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J Natl Cancer Inst. 2008 Dec 17;100(24):1771-9. doi: 10.1093/jnci/djn394. Epub 2008 Dec 9.

Risk of second malignancies in survivors of retinoblastoma: more than 40 years of follow-up.

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Department of Ophthalmology, VU University Medical Center, de Boelelaan 1117, 1007 MB Amsterdam, the Netherlands.



Survivors of hereditary retinoblastoma have an elevated risk of developing second malignancies, but data on the risk in middle-aged retinoblastoma survivors (ie, those with more than 40 years of follow-up) are scarce.


Data from the Dutch retinoblastoma registry were used to analyze risks of second malignancies in 668 retinoblastoma survivors, diagnosed from 1945 to 2005 (median age = 24.9 years) and classified as having had hereditary or nonhereditary disease based on the presence of family history, bilateral disease, or a germline RB1 mutation. Standardized incidence ratios (SIRs) and absolute excess risks (AERs) of subsequent cancers in patients with hereditary and nonhereditary disease were estimated by comparison with Dutch sex-, age-, and calendar year-specific rates. Multivariable Cox regression and competing risk analyses were used to determine associations of treatment with risks of second malignancies. All statistical tests were two-sided.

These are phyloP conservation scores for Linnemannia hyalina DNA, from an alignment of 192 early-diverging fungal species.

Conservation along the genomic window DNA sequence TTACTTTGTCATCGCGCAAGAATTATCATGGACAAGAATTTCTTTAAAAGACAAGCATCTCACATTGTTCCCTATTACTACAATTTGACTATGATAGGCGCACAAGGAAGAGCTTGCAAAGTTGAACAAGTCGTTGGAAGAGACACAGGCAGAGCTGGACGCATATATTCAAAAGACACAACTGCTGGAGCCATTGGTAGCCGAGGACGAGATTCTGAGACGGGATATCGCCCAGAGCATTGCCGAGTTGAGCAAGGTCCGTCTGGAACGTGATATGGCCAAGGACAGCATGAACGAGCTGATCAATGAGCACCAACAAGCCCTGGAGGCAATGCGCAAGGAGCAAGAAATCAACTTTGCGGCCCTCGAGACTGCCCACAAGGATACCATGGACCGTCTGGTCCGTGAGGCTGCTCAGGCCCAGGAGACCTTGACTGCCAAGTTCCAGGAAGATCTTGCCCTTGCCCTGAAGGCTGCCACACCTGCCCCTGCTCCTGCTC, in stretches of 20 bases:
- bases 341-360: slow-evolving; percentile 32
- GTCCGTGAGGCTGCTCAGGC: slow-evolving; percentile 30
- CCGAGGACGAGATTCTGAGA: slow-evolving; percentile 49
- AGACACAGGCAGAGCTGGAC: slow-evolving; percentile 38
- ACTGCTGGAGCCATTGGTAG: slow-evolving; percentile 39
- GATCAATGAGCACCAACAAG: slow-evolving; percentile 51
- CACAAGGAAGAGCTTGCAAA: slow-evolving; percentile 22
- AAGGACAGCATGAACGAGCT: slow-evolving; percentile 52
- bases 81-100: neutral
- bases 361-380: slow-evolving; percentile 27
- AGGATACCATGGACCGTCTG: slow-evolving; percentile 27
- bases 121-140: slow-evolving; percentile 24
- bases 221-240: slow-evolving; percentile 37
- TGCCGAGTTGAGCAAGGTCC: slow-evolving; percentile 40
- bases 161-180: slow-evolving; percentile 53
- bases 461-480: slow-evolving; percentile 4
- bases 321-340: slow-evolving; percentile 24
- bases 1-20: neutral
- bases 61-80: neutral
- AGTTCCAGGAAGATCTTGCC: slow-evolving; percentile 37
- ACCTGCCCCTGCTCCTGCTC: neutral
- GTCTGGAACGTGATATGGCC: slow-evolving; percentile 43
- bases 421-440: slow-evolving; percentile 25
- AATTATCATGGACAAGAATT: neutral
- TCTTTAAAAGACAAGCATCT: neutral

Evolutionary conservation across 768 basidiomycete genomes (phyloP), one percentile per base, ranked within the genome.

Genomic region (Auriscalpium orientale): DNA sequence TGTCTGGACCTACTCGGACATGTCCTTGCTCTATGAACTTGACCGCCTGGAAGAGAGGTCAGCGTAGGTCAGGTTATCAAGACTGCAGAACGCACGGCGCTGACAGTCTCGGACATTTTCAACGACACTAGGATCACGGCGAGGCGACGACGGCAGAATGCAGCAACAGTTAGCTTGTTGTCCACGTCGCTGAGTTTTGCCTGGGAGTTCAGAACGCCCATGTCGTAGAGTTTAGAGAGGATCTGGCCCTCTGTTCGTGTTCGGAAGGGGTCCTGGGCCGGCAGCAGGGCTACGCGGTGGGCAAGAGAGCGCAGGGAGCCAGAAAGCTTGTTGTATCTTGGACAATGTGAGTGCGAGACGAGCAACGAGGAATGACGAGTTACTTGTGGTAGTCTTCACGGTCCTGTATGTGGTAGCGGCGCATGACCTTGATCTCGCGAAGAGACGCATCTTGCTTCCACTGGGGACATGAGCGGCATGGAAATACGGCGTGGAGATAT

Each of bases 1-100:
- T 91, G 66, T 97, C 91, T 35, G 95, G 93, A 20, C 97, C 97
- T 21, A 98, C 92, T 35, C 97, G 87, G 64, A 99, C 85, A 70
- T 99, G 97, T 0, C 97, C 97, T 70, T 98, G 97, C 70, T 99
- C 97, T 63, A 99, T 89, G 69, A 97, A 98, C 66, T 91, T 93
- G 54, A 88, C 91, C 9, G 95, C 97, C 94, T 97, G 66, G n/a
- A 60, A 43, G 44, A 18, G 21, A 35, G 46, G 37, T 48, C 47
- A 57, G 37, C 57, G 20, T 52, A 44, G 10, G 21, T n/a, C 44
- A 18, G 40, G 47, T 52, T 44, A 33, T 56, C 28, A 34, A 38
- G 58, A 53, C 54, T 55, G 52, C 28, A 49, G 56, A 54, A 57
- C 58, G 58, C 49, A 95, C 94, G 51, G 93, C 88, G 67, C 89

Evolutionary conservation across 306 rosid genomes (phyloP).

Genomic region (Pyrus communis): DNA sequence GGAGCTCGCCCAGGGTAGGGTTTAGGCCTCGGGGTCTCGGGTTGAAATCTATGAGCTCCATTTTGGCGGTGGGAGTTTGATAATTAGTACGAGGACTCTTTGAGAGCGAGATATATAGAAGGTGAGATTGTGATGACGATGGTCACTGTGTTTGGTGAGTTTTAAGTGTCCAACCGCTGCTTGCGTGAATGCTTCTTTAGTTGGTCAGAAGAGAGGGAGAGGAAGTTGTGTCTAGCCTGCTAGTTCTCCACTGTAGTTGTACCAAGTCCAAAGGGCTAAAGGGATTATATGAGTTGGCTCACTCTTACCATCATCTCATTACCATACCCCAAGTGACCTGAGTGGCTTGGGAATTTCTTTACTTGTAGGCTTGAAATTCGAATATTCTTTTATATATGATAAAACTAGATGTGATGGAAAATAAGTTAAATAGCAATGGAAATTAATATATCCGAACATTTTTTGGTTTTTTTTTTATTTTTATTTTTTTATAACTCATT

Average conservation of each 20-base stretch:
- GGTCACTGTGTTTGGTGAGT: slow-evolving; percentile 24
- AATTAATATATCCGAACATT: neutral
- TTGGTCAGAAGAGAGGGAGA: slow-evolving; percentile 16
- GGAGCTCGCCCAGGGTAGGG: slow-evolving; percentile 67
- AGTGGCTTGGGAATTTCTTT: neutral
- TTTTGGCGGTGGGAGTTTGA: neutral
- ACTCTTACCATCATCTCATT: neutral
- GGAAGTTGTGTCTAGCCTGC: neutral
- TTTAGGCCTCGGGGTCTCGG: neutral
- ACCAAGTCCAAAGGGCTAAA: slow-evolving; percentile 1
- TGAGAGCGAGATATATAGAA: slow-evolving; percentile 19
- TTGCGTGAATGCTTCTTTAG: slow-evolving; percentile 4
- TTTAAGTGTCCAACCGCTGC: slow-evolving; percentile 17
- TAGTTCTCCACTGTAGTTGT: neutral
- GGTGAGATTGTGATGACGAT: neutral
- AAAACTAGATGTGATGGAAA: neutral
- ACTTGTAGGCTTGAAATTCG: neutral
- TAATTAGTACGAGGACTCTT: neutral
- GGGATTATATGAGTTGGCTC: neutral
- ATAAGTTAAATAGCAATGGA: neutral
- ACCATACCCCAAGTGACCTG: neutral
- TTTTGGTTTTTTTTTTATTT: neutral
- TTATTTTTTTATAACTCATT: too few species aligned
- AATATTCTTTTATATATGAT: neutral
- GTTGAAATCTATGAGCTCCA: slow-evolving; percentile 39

After a median follow-up of 21.9 years, the risk of second malignancies in survivors of hereditary retinoblastoma (SIR = 20.4, 95% confidence interval [CI] = 15.6 to 26.1) far exceeded the risk of survivors of nonhereditary retinoblastoma (SIR = 1.86, 95% CI = 0.96 to 3.24). Among patients with hereditary disease, treatment with radiotherapy was associated with a further increase in the risk of a subsequent cancer (hazard ratio = 2.81, 95% CI = 1.28 to 6.19). After 30 years of follow-up, elevated risks of epithelial cancers (lung, bladder, and breast) were observed among survivors of hereditary retinoblastoma. After 40 years of follow-up, the AER of a second malignancy among survivors of hereditary retinoblastoma had increased to 26.1 excess cases per 1000 person-years. The cumulative incidence of any second malignancy 40 years after retinoblastoma diagnosis was 28.0% (95% CI = 21.0% to 35.0%) for patients with hereditary disease.


Our analysis of middle-aged hereditary retinoblastoma survivors suggests that these individuals have an excess risk of epithelial cancer. Lifelong follow-up studies are needed to evaluate the full spectrum of subsequent cancer risk in hereditary retinoblastoma survivors.

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